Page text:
A primary goal of any parent, aside from feeding, clothing and keeping their child safe, is teaching them to love themselves. We see the best in the tiny humans we pushed out of our bodies or adopted or raised since way back when, and we want them to see it too. Of course, promoting self-awareness is important and teaching humility is trivial, but in a society that profits from a person's self-loathing, it is vital that we, as parents, teach our children self-love, self-respect, and self-acceptance. Unfortunately, in trying to teach all of these important things to our kids, we often forget to practice what we preach when it comes to ourselves.
I am very guilty of forgetting to show myself love, and have just recently been made aware of how that is negatively effecting — and essentially undoing — everything I'm attempting to instill in my son. When I look in the mirror and tell myself that I'm "too fat" or "too unattractive" or "too [insert something negative here]," I am essentially telling my son that he shouldn't love women's bodies (or his own, probably) for their flaws. I am perpetuating an unrealistic standard of conventional beauty, and that could not only hurt my son in the future, but hurt the women my son comes into contact with.
Just like on an airplane, when we're told "in case of an emergency" to put our oxygen masks on before we assist our children, we need to love ourselves, be kind to ourselves, and speak positively to ourselves, so that we can assist our children in doing the same. And of course (embarrassingly enough) there are many more examples of how the negative things we say about ourselves, undoes all the positive we try to teach our kids. Here are just a few:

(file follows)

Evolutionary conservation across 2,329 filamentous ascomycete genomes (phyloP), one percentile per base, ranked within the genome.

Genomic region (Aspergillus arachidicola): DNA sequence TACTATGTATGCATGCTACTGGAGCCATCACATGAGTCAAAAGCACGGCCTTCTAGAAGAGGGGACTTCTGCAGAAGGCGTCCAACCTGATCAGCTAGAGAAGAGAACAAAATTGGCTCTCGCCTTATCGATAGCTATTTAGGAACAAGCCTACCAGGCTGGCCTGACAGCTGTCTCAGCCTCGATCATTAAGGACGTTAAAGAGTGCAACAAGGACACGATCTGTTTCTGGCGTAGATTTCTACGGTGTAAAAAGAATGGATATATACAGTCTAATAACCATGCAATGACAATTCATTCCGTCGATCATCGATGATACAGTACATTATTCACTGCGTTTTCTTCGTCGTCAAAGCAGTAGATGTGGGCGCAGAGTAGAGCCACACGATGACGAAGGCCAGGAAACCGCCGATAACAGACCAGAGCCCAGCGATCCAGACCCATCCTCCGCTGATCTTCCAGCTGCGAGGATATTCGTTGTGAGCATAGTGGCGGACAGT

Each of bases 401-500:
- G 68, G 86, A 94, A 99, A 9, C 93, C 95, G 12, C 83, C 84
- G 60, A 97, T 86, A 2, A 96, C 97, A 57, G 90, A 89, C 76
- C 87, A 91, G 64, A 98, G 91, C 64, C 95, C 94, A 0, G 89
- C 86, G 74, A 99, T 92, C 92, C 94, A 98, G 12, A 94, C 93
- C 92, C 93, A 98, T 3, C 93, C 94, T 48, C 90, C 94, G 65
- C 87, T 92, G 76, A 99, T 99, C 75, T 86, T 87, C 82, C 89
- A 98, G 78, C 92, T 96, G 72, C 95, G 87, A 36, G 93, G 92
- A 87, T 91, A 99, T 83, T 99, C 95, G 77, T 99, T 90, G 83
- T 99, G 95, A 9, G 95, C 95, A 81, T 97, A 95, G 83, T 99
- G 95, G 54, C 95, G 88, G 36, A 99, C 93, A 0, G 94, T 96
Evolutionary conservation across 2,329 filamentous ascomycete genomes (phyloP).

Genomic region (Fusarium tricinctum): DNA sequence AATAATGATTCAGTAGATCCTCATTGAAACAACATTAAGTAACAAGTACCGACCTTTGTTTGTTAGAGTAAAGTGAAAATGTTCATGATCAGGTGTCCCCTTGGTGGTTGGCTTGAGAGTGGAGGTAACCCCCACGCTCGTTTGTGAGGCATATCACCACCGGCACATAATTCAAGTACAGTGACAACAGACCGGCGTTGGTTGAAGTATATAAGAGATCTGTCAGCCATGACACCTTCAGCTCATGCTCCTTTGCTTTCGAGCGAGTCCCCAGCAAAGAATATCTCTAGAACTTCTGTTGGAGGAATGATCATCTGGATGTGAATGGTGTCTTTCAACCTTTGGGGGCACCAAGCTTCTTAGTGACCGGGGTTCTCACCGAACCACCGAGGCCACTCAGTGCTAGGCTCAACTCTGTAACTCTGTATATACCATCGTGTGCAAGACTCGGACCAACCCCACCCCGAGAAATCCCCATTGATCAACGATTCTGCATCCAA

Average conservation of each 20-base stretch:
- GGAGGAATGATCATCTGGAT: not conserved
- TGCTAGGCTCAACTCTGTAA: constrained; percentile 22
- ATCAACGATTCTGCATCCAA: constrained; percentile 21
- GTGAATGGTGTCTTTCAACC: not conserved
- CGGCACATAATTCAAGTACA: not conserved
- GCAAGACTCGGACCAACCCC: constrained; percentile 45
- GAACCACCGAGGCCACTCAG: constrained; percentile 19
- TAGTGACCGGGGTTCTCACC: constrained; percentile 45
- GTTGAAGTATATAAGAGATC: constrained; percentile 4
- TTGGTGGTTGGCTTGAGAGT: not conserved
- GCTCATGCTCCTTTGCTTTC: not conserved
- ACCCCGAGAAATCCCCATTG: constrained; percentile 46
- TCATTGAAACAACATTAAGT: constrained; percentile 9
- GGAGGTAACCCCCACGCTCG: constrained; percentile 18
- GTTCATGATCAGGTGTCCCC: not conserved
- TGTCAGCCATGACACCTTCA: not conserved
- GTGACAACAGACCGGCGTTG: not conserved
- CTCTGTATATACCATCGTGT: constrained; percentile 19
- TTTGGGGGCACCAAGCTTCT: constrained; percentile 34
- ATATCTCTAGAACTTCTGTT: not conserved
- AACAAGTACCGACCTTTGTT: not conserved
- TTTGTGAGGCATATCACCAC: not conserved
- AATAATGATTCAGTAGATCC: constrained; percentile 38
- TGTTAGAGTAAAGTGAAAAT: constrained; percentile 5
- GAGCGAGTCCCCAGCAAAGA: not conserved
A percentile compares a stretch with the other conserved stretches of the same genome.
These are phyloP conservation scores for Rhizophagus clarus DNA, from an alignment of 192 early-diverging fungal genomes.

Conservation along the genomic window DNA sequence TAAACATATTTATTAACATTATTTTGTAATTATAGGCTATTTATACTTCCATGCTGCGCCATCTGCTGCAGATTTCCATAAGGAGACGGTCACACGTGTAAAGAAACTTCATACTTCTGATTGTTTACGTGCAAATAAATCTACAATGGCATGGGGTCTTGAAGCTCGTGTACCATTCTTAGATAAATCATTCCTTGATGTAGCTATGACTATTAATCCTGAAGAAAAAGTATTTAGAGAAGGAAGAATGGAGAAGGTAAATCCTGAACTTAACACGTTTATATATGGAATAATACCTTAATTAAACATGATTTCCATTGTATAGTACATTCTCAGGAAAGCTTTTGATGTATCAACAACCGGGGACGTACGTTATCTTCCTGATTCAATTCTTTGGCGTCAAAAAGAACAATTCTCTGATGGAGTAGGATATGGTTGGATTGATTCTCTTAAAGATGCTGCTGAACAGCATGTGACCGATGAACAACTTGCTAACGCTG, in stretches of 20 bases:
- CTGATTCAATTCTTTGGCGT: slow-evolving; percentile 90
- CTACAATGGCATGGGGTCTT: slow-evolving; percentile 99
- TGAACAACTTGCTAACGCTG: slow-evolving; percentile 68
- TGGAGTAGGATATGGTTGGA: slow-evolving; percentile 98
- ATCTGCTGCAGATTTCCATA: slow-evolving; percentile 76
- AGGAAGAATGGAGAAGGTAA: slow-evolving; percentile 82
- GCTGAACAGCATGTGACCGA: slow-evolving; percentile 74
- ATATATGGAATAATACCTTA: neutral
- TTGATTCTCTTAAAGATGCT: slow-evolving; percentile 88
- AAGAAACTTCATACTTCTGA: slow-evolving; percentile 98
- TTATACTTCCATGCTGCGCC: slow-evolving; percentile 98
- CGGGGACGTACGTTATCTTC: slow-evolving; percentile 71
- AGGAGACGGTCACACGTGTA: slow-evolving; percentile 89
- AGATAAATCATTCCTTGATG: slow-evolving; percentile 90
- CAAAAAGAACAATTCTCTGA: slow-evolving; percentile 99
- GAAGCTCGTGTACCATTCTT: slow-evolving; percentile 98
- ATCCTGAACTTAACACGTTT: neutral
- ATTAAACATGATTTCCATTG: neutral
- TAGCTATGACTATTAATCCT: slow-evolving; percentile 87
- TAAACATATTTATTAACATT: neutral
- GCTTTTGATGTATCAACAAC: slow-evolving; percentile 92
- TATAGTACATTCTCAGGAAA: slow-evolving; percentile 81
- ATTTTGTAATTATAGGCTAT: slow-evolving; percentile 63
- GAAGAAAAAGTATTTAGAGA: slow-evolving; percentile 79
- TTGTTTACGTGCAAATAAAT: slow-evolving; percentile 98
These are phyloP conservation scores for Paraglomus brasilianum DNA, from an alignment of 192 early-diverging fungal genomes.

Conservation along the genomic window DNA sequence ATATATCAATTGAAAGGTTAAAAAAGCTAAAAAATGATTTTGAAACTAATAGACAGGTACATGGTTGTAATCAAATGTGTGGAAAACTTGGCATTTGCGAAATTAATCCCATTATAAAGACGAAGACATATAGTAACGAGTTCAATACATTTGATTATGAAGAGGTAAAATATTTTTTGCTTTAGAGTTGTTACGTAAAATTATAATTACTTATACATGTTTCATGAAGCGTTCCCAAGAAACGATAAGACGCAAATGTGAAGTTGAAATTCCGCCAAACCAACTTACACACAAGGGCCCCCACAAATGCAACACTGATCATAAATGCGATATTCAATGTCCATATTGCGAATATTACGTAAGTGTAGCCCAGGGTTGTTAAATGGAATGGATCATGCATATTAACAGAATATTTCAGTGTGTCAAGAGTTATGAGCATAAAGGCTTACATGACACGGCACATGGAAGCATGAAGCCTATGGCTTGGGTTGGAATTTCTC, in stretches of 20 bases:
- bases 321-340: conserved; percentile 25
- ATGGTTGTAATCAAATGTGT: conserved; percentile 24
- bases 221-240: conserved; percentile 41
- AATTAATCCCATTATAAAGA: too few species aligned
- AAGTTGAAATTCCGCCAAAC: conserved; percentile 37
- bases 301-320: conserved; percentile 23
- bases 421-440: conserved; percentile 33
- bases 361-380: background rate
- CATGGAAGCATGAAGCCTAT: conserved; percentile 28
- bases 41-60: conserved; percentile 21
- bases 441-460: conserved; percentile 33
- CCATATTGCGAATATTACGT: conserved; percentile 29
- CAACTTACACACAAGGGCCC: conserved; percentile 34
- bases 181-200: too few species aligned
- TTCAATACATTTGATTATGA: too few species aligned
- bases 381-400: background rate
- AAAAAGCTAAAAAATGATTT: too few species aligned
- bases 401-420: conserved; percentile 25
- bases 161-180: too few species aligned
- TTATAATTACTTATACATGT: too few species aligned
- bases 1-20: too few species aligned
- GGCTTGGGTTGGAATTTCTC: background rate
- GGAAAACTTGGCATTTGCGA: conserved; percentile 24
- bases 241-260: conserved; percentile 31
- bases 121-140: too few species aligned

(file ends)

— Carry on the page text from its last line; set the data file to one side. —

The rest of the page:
I don't know about you, but saying "I can't" has become so natural to me, at certain times and in specific instances, that it rolls off my tongue without a second thought. But carrying around a defeatist attitude teaches our kids that they should probably just give up before they begin. It's important to be aware of limitations, of course, and I don't see anything wrong with voicing your inabilities when necessary, especially if it is in a situation that could be potentially dangerous, but don't forget that you can always improve on them and that the trying of the thing is just as important as the doing the thing.
"I'm Ugly/Unattractive, And Wish My Nose/Stomach/Legs/Eyes Were Different"
Criticizing our appearance almost seems second nature, especially since many of us women have been taught that owning our beauty or accepting a compliment makes us shallow, superficial, and self-centered. But the truth is, constantly picking apart your body and pointing out your flaws teaches your children to do the same. Daughters will start to believe they aren't beautiful the way they are, because regardless of how many times their mothers are told they're beautiful themselves, they see their mothers not believing it either. And sons will continue to believe that photoshopped, flawless female bodies are what women actually look like.